The author's toddler daughter

My Daughter’s Ministry


Post Author: Margaret Webb


The author's toddler daughter

The author’s daughter, the minister

Right before Christmas, my daughter fed the baby Jesus to our dog. We have a long-suffering boxer mix, Gary, who will do anything my 16-month-old daughter asks. I was working on plans for a Christmas event, and my daughter was across the room playing with our wooden nativity set which I thought was indestructible. I never imagined my daughter could possibly get into trouble while I worked no more than five feet away. I was wrong. She fed the wooden figure to Gary—and Gary, ever obedient, ate the baby Jesus like a dog biscuit.

This messy and absurd event was the holiest moment of Advent for me. While I was hard at work planning for Christmas, my toddler was (literally!) offering Christ to another living being. It was a powerful reminder of what my ministry should be and of what I believe as a Quaker. Quakers believe that each person carries ‘that of God within’ or the ‘Light within’ and is therefore a minister. My official title at my Meeting (the word we use for ‘church’ in Quaker speak) is ‘pastoral minister’ which suggests that I am only one type of minister in that community. I am a pastoral minister because the ministry I am called to is pastoral, but there are as many ministers at my Meeting as there are members and attenders.

My daughter is a minister. She ministered to me as she fed the nativity baby Jesus to our dog, reminding me with her joy and holy play that our faith is an embodied faith and that nothing can separate me from God. She and the other youngest members of our community minister to our Meeting each week, reminding us that we carry the ‘Light Within’ or the ‘Christ Within,’ that the Spirit is a Living Spirit, and that we each cradle within us the Divine spark.

I need the reminder. As a pastoral minister, I find that work that is Holy easily becomes routine. I get lost in my elaborate checklists, my committee meetings, my community commitments. Somewhere between an ecumenical gathering on racialized policing and a pastoral visit with a parishioner, I find myself desperately praying to God that I will have enough time to stop for Starbucks—and forgetting that the Living Presence is never absent from me or my work. More importantly, I forget that I am not responsible for God living among us.

While it may seem like I have serious ego issues, I think many of us clergy fall into this trap. Because we care so much and work so hard, we start to see ourselves as the creators of spiritually nourishing experiences. We begin to think that we are responsible for making sure that worship is holy and sacred and appropriately solemn. We begin to feel that if we do not work diligently and creatively, the people we are sent to serve will not feel the presence of God.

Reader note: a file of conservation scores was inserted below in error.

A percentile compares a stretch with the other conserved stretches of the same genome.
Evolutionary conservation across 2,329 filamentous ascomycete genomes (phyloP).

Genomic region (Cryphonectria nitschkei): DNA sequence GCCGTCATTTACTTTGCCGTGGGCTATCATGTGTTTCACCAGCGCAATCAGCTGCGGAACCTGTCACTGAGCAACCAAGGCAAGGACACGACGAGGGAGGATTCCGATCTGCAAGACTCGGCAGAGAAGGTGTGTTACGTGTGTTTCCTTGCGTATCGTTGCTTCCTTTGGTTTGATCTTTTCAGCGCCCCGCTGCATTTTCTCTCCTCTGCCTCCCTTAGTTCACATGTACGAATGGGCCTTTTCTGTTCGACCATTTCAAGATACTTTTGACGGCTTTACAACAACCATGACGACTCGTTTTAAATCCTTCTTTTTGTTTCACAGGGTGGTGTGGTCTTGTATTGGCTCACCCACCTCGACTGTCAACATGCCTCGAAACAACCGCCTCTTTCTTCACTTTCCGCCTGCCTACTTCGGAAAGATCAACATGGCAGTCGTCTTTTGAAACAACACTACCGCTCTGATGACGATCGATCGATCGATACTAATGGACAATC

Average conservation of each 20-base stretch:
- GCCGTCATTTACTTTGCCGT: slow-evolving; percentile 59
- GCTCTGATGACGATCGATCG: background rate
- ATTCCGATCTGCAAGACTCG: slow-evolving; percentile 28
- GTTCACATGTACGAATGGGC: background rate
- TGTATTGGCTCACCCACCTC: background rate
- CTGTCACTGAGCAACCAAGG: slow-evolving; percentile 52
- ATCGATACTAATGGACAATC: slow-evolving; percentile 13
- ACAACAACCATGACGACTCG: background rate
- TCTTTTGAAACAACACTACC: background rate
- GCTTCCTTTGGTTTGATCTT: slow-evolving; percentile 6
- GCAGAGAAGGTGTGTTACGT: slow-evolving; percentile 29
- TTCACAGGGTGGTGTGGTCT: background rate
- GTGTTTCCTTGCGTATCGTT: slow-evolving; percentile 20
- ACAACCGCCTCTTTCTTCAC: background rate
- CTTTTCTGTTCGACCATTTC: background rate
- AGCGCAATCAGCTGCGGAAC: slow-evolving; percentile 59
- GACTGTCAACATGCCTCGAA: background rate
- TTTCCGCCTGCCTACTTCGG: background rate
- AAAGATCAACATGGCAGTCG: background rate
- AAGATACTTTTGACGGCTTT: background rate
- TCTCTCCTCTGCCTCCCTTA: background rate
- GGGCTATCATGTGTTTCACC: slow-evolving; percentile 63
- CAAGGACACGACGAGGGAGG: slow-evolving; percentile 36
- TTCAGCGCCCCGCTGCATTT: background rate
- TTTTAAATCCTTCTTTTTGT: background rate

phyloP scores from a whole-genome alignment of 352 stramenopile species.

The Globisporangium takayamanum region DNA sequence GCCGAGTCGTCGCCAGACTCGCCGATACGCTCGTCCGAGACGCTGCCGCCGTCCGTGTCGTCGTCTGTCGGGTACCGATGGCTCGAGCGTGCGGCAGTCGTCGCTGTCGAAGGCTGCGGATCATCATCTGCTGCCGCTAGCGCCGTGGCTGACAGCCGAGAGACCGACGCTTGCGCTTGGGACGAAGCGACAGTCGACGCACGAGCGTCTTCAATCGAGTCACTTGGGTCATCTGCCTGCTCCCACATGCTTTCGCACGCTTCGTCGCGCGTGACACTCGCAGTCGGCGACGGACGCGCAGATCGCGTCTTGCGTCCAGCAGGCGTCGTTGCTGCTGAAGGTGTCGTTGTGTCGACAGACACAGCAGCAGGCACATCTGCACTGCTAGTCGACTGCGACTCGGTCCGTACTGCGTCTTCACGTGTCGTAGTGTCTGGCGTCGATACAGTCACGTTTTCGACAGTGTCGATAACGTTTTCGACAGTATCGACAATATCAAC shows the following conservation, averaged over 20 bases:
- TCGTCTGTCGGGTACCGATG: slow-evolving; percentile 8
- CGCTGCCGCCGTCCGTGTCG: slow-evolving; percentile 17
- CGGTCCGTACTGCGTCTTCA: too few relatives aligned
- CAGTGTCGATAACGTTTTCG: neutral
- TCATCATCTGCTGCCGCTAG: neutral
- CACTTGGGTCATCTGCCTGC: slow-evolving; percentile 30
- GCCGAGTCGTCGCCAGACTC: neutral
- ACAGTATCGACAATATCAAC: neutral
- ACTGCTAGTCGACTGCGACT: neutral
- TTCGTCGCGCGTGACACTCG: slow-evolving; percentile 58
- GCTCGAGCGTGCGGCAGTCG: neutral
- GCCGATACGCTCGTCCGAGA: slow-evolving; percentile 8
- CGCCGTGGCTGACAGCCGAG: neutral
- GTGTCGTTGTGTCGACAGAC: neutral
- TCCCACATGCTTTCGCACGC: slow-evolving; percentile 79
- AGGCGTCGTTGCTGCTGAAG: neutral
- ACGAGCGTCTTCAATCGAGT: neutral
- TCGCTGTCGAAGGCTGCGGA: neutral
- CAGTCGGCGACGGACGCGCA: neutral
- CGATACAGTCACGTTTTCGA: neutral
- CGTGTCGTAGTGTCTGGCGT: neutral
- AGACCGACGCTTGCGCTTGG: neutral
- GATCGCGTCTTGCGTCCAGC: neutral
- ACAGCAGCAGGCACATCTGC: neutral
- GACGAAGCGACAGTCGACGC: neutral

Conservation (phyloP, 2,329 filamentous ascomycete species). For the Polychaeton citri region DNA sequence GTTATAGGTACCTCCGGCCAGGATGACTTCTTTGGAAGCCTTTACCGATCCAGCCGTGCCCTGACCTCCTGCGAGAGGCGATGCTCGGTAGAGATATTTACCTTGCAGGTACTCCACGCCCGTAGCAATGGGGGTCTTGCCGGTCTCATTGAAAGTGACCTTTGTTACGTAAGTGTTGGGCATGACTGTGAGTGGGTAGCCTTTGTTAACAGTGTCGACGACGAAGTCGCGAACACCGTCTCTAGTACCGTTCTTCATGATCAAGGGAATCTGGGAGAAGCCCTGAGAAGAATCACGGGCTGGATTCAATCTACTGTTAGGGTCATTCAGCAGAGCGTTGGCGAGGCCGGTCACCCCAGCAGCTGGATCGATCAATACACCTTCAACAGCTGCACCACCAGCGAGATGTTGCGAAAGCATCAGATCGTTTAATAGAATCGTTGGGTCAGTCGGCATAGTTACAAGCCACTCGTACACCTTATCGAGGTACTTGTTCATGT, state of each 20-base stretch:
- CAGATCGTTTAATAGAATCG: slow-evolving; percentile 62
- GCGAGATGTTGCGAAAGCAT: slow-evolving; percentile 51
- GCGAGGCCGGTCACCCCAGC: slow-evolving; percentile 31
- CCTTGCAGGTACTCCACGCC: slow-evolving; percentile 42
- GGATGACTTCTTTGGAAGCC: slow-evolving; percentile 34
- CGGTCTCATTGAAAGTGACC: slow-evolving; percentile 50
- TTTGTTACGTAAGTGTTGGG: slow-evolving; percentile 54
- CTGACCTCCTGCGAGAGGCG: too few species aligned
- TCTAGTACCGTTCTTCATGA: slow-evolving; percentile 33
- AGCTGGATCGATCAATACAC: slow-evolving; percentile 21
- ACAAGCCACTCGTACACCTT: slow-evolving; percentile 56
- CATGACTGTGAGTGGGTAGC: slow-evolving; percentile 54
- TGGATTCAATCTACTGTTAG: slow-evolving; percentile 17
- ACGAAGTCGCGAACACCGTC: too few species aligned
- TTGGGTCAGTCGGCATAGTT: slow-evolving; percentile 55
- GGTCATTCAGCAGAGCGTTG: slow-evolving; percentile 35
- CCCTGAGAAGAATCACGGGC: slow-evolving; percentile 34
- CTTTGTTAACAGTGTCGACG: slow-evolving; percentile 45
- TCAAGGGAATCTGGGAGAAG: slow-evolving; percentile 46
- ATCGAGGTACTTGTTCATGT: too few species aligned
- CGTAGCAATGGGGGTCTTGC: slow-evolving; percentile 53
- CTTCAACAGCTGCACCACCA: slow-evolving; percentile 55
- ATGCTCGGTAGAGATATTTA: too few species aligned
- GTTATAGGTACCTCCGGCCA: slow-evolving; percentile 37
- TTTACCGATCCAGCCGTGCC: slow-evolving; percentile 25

When we buy into this way of thinking, we forget that our role is not to create spiritually nourishing experiences, but instead to point out the manna that lies thick upon the ground. We are to guide and serve the community and to follow the Spirit’s movement in that gathered body—to offer the Christ we have freely received to the person (or dog!) who happens to be in front of us.

The Good News proclaimed by my daughter’s squeal of delight as she fed the baby Jesus to Gary was that the Living Spirit dwells among us and with us at all times: with us when we are going about the routine of doing God’s work and with us when we are reminded to stop and notice the Holy One in our midst.

A doll from another dollhouse set now fills in for the baby Jesus in our manger scene. The substitute doll is twice the size of the other figures and is obviously not part of the original wooden set. The part of me that insists that spiritual and religious things be done correctly and with appropriate solemnity cringes as I think about this mismatched and awkward nativity scene. The part of me connected with the Living Christ remembers that a messy nativity is perfect for our messy world.

Our nativity has been packed away for several months now, and I am focused these days on continuing to proclaim the hope and joy of the Easter story. But that moment from mid-December still lingers with me. My daughter’s ministry and the ministry of my son and the other young members of my Meeting provide the heartbeat of my work—one that I hope beats in time with the heartbeat of God. Their messy and unpretentious engagement with the world is a fitting reminder that I am not responsible for God’s presence. I am not the bringer of God. I am not responsible for the Living Spirit or for God’s presence among us on Sundays or even for spiritually nourishing our Meeting. My role, and the role of everyone who participates in our Meeting, is to point out the ways the Spirit is moving, because neither death nor Gary could swallow up Jesus forever. The Living Christ is with us still.


Margaret Webb serves as the pastoral minister of the New Garden Friends Meeting in Greensboro, North Carolina. She and her husband thrive in the joyful chaos of life with a 3-year-old son, a 16-month-old daughter, and a boxer-mix named Gary.


Image by: Margaret Webb
Used with permission
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